Benefits of a trust
If an illness or accident leaves you incapacitated, your successor trustee can handle your financial affairs without the need for a court appointed guardian or conservator. If the beneficiaries of your trust are minor children or others who might not use an inheritance as you intend, the trust can continue to hold the assets until they reach a more mature age. If you own real property in more than one state, you avoid the expense, time and hassle of multiple probate proceedings. By using a trust, a husband and wife can maximize both their federal estate tax exemptions.
Trusts are generally more difficult to contest than a traditional will. To invalidate a will you must either prove it was signed under duress or that the maker was incompetent on the day it was signed. To invalidate a living trust you would have to prove it was invalid not only on the day it was signed but each and every day it was in existence thereafter.
When a will is contested the assets are frozen and they cannot be distributed until the claim is resolved. Assets placed in a living trust are not frozen pending the outcome of a legal challenge. Anyone wishing to contest the trust must file suit against each of the beneficiaries; in the meantime the assets in the trust can be distributed.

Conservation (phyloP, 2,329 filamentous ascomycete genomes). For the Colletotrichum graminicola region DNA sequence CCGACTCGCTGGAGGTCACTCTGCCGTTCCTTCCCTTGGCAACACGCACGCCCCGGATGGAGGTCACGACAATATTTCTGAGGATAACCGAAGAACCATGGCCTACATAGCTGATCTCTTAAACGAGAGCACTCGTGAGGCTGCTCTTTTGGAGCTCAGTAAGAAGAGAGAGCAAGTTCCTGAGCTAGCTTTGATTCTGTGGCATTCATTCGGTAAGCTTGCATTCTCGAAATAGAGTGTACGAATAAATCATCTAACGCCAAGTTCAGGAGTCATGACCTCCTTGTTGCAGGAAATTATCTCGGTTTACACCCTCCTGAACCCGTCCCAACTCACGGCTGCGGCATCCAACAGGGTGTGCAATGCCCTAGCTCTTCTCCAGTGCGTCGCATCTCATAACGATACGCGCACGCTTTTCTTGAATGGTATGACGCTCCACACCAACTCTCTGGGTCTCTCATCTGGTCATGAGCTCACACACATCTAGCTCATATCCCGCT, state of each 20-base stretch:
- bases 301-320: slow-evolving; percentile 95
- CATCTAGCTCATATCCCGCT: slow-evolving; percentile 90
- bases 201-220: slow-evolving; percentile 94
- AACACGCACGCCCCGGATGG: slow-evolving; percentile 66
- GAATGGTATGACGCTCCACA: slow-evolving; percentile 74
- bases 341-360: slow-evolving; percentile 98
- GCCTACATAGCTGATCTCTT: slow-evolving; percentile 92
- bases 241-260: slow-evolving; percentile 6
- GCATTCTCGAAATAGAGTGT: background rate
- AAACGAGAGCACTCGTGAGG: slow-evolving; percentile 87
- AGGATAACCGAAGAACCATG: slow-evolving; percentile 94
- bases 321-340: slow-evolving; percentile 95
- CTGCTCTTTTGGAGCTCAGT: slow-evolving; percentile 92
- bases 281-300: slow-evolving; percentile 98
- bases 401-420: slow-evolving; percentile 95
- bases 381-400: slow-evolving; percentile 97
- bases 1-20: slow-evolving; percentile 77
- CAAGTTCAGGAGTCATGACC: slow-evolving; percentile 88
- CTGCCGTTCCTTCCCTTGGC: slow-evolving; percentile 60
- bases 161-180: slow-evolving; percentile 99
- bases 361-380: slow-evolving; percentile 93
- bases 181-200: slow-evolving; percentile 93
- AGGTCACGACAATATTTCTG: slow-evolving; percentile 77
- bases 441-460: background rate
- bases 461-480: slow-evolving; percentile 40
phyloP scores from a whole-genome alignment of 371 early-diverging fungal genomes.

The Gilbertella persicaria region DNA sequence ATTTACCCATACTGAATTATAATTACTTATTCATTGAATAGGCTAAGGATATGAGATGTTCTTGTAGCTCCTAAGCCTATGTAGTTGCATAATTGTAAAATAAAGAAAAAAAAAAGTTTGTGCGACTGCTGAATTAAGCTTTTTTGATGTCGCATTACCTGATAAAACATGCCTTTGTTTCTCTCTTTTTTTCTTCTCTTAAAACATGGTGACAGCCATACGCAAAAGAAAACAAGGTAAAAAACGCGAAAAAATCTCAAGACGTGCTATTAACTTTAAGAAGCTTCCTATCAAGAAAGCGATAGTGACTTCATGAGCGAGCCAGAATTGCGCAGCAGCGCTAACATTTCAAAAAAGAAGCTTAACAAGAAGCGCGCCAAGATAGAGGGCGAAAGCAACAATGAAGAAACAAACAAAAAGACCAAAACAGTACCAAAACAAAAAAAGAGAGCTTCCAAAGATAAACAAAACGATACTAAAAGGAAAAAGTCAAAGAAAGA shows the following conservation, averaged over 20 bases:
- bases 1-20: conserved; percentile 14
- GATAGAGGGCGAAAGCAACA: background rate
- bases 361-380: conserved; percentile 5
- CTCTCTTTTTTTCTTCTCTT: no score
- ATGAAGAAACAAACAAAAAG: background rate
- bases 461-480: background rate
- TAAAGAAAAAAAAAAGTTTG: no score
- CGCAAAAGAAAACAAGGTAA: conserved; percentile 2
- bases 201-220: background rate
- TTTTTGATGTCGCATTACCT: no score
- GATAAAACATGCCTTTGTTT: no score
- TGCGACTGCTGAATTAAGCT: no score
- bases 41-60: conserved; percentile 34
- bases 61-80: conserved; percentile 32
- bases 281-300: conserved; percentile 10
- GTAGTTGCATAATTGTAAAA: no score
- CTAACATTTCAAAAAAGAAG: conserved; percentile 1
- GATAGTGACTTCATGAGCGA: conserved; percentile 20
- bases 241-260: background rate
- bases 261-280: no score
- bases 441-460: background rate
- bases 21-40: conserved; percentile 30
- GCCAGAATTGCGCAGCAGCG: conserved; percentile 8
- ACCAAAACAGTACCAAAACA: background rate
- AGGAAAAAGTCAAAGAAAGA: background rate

Online legal services say you don’t need a lawyer to create a trust. They add that creating a living trust takes about the same amount of time and is only a little more complicated than making a will. If your circumstances aren’t complicated, they say, and you are willing to invest a few hours of your time using an estate planning book or software, you can create a valid, effective trust document.
Jeff writes about real estate, mortgages and homeownership.